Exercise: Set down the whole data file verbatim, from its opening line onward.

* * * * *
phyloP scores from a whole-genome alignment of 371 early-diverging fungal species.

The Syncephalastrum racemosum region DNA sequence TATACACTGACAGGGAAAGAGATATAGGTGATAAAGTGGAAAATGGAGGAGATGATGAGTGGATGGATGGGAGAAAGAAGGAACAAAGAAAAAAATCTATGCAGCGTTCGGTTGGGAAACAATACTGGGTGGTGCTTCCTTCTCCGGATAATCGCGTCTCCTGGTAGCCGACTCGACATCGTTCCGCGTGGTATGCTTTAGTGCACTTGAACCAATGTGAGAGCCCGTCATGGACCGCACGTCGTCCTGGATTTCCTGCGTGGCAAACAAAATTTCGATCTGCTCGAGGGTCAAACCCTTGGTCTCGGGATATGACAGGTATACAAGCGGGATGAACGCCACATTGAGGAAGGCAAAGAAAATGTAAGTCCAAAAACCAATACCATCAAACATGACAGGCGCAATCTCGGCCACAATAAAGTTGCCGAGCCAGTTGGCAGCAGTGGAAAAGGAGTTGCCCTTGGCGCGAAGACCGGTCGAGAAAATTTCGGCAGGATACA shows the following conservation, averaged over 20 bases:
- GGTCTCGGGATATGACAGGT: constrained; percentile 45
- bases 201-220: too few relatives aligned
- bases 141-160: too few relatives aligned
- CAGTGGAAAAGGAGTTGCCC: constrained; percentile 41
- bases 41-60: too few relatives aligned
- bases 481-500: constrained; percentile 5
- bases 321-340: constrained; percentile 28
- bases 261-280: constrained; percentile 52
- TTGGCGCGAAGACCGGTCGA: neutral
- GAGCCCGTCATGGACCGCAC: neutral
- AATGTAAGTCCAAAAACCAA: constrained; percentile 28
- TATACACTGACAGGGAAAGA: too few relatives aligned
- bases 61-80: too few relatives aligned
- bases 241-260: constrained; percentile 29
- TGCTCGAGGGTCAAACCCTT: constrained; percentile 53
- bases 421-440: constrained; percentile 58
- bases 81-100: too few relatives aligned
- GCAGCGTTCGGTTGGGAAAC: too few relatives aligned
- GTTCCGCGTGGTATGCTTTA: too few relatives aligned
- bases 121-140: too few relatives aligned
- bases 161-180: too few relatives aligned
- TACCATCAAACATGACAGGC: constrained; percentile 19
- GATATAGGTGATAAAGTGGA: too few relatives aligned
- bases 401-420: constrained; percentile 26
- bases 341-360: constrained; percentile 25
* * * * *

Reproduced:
phyloP scores from a whole-genome alignment of 371 early-diverging fungal species.

The Syncephalastrum racemosum region DNA sequence TATACACTGACAGGGAAAGAGATATAGGTGATAAAGTGGAAAATGGAGGAGATGATGAGTGGATGGATGGGAGAAAGAAGGAACAAAGAAAAAAATCTATGCAGCGTTCGGTTGGGAAACAATACTGGGTGGTGCTTCCTTCTCCGGATAATCGCGTCTCCTGGTAGCCGACTCGACATCGTTCCGCGTGGTATGCTTTAGTGCACTTGAACCAATGTGAGAGCCCGTCATGGACCGCACGTCGTCCTGGATTTCCTGCGTGGCAAACAAAATTTCGATCTGCTCGAGGGTCAAACCCTTGGTCTCGGGATATGACAGGTATACAAGCGGGATGAACGCCACATTGAGGAAGGCAAAGAAAATGTAAGTCCAAAAACCAATACCATCAAACATGACAGGCGCAATCTCGGCCACAATAAAGTTGCCGAGCCAGTTGGCAGCAGTGGAAAAGGAGTTGCCCTTGGCGCGAAGACCGGTCGAGAAAATTTCGGCAGGATACA shows the following conservation, averaged over 20 bases:
- GGTCTCGGGATATGACAGGT: constrained; percentile 45
- bases 201-220: too few relatives aligned
- bases 141-160: too few relatives aligned
- CAGTGGAAAAGGAGTTGCCC: constrained; percentile 41
- bases 41-60: too few relatives aligned
- bases 481-500: constrained; percentile 5
- bases 321-340: constrained; percentile 28
- bases 261-280: constrained; percentile 52
- TTGGCGCGAAGACCGGTCGA: neutral
- GAGCCCGTCATGGACCGCAC: neutral
- AATGTAAGTCCAAAAACCAA: constrained; percentile 28
- TATACACTGACAGGGAAAGA: too few relatives aligned
- bases 61-80: too few relatives aligned
- bases 241-260: constrained; percentile 29
- TGCTCGAGGGTCAAACCCTT: constrained; percentile 53
- bases 421-440: constrained; percentile 58
- bases 81-100: too few relatives aligned
- GCAGCGTTCGGTTGGGAAAC: too few relatives aligned
- GTTCCGCGTGGTATGCTTTA: too few relatives aligned
- bases 121-140: too few relatives aligned
- bases 161-180: too few relatives aligned
- TACCATCAAACATGACAGGC: constrained; percentile 19
- GATATAGGTGATAAAGTGGA: too few relatives aligned
- bases 401-420: constrained; percentile 26
- bases 341-360: constrained; percentile 25